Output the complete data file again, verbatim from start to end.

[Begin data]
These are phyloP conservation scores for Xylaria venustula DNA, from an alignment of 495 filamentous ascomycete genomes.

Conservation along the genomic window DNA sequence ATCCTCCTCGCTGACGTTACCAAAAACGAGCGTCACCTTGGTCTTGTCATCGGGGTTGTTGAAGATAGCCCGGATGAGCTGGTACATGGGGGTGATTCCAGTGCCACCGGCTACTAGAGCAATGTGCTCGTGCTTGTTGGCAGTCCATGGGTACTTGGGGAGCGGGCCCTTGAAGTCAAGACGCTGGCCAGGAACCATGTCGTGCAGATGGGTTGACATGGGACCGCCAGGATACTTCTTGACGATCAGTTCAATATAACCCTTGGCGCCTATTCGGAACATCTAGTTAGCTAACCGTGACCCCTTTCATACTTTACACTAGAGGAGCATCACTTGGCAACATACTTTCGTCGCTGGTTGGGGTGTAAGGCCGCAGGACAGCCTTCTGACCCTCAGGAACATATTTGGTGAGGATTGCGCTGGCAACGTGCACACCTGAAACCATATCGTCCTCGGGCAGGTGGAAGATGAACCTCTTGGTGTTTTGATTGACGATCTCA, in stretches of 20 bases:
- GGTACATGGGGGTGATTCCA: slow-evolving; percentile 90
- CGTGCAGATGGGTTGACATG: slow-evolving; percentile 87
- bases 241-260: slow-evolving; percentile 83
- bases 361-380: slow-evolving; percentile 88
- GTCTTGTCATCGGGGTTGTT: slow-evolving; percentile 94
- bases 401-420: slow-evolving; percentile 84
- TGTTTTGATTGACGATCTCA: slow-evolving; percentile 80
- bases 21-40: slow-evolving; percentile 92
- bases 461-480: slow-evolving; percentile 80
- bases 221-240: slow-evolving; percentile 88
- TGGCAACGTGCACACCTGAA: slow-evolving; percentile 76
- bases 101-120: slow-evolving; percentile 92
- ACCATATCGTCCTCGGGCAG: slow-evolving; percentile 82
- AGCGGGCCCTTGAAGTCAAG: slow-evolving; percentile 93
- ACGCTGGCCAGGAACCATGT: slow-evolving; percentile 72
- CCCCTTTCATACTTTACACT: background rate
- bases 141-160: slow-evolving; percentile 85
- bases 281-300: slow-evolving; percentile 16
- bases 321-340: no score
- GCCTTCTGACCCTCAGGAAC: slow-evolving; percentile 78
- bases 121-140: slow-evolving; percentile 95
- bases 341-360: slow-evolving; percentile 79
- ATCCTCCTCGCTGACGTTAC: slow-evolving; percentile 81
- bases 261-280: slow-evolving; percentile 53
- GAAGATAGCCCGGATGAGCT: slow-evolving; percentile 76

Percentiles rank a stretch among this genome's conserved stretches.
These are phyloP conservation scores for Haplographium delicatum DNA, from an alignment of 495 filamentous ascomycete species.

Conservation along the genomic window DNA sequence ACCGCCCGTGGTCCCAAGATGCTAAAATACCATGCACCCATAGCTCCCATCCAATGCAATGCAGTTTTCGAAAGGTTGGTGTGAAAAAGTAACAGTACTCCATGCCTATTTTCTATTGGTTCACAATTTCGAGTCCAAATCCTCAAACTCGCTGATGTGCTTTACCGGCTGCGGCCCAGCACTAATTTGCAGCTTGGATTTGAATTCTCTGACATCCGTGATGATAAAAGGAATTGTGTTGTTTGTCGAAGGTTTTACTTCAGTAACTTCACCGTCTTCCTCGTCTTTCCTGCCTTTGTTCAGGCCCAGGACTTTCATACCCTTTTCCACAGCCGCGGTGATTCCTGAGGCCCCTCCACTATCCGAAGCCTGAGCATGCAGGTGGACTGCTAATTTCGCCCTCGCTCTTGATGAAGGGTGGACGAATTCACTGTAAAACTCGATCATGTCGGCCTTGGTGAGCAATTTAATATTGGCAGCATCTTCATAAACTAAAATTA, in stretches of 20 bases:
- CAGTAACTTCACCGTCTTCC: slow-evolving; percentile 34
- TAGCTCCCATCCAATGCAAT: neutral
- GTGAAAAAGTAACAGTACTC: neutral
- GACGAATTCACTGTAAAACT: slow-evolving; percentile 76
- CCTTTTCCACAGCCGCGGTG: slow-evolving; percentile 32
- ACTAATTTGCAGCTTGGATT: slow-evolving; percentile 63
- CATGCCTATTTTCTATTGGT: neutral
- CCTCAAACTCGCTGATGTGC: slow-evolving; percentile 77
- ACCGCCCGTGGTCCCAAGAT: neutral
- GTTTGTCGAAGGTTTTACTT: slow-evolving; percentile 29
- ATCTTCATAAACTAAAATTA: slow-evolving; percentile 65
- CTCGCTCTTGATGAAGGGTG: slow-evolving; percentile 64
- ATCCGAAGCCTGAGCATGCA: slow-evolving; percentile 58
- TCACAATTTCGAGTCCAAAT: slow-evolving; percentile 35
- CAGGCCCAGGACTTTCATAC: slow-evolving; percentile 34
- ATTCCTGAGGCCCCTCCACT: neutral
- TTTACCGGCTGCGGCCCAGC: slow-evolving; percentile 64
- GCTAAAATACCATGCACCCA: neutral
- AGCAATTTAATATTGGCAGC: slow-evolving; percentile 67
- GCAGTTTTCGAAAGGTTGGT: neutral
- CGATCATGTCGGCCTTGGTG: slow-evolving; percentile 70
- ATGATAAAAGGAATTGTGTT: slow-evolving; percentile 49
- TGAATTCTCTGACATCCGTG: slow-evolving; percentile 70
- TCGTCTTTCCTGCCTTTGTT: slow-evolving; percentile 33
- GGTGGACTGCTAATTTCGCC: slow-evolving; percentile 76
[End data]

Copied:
These are phyloP conservation scores for Xylaria venustula DNA, from an alignment of 495 filamentous ascomycete genomes.

Conservation along the genomic window DNA sequence ATCCTCCTCGCTGACGTTACCAAAAACGAGCGTCACCTTGGTCTTGTCATCGGGGTTGTTGAAGATAGCCCGGATGAGCTGGTACATGGGGGTGATTCCAGTGCCACCGGCTACTAGAGCAATGTGCTCGTGCTTGTTGGCAGTCCATGGGTACTTGGGGAGCGGGCCCTTGAAGTCAAGACGCTGGCCAGGAACCATGTCGTGCAGATGGGTTGACATGGGACCGCCAGGATACTTCTTGACGATCAGTTCAATATAACCCTTGGCGCCTATTCGGAACATCTAGTTAGCTAACCGTGACCCCTTTCATACTTTACACTAGAGGAGCATCACTTGGCAACATACTTTCGTCGCTGGTTGGGGTGTAAGGCCGCAGGACAGCCTTCTGACCCTCAGGAACATATTTGGTGAGGATTGCGCTGGCAACGTGCACACCTGAAACCATATCGTCCTCGGGCAGGTGGAAGATGAACCTCTTGGTGTTTTGATTGACGATCTCA, in stretches of 20 bases:
- GGTACATGGGGGTGATTCCA: slow-evolving; percentile 90
- CGTGCAGATGGGTTGACATG: slow-evolving; percentile 87
- bases 241-260: slow-evolving; percentile 83
- bases 361-380: slow-evolving; percentile 88
- GTCTTGTCATCGGGGTTGTT: slow-evolving; percentile 94
- bases 401-420: slow-evolving; percentile 84
- TGTTTTGATTGACGATCTCA: slow-evolving; percentile 80
- bases 21-40: slow-evolving; percentile 92
- bases 461-480: slow-evolving; percentile 80
- bases 221-240: slow-evolving; percentile 88
- TGGCAACGTGCACACCTGAA: slow-evolving; percentile 76
- bases 101-120: slow-evolving; percentile 92
- ACCATATCGTCCTCGGGCAG: slow-evolving; percentile 82
- AGCGGGCCCTTGAAGTCAAG: slow-evolving; percentile 93
- ACGCTGGCCAGGAACCATGT: slow-evolving; percentile 72
- CCCCTTTCATACTTTACACT: background rate
- bases 141-160: slow-evolving; percentile 85
- bases 281-300: slow-evolving; percentile 16
- bases 321-340: no score
- GCCTTCTGACCCTCAGGAAC: slow-evolving; percentile 78
- bases 121-140: slow-evolving; percentile 95
- bases 341-360: slow-evolving; percentile 79
- ATCCTCCTCGCTGACGTTAC: slow-evolving; percentile 81
- bases 261-280: slow-evolving; percentile 53
- GAAGATAGCCCGGATGAGCT: slow-evolving; percentile 76

Percentiles rank a stretch among this genome's conserved stretches.
These are phyloP conservation scores for Haplographium delicatum DNA, from an alignment of 495 filamentous ascomycete species.

Conservation along the genomic window DNA sequence ACCGCCCGTGGTCCCAAGATGCTAAAATACCATGCACCCATAGCTCCCATCCAATGCAATGCAGTTTTCGAAAGGTTGGTGTGAAAAAGTAACAGTACTCCATGCCTATTTTCTATTGGTTCACAATTTCGAGTCCAAATCCTCAAACTCGCTGATGTGCTTTACCGGCTGCGGCCCAGCACTAATTTGCAGCTTGGATTTGAATTCTCTGACATCCGTGATGATAAAAGGAATTGTGTTGTTTGTCGAAGGTTTTACTTCAGTAACTTCACCGTCTTCCTCGTCTTTCCTGCCTTTGTTCAGGCCCAGGACTTTCATACCCTTTTCCACAGCCGCGGTGATTCCTGAGGCCCCTCCACTATCCGAAGCCTGAGCATGCAGGTGGACTGCTAATTTCGCCCTCGCTCTTGATGAAGGGTGGACGAATTCACTGTAAAACTCGATCATGTCGGCCTTGGTGAGCAATTTAATATTGGCAGCATCTTCATAAACTAAAATTA, in stretches of 20 bases:
- CAGTAACTTCACCGTCTTCC: slow-evolving; percentile 34
- TAGCTCCCATCCAATGCAAT: neutral
- GTGAAAAAGTAACAGTACTC: neutral
- GACGAATTCACTGTAAAACT: slow-evolving; percentile 76
- CCTTTTCCACAGCCGCGGTG: slow-evolving; percentile 32
- ACTAATTTGCAGCTTGGATT: slow-evolving; percentile 63
- CATGCCTATTTTCTATTGGT: neutral
- CCTCAAACTCGCTGATGTGC: slow-evolving; percentile 77
- ACCGCCCGTGGTCCCAAGAT: neutral
- GTTTGTCGAAGGTTTTACTT: slow-evolving; percentile 29
- ATCTTCATAAACTAAAATTA: slow-evolving; percentile 65
- CTCGCTCTTGATGAAGGGTG: slow-evolving; percentile 64
- ATCCGAAGCCTGAGCATGCA: slow-evolving; percentile 58
- TCACAATTTCGAGTCCAAAT: slow-evolving; percentile 35
- CAGGCCCAGGACTTTCATAC: slow-evolving; percentile 34
- ATTCCTGAGGCCCCTCCACT: neutral
- TTTACCGGCTGCGGCCCAGC: slow-evolving; percentile 64
- GCTAAAATACCATGCACCCA: neutral
- AGCAATTTAATATTGGCAGC: slow-evolving; percentile 67
- GCAGTTTTCGAAAGGTTGGT: neutral
- CGATCATGTCGGCCTTGGTG: slow-evolving; percentile 70
- ATGATAAAAGGAATTGTGTT: slow-evolving; percentile 49
- TGAATTCTCTGACATCCGTG: slow-evolving; percentile 70
- TCGTCTTTCCTGCCTTTGTT: slow-evolving; percentile 33
- GGTGGACTGCTAATTTCGCC: slow-evolving; percentile 76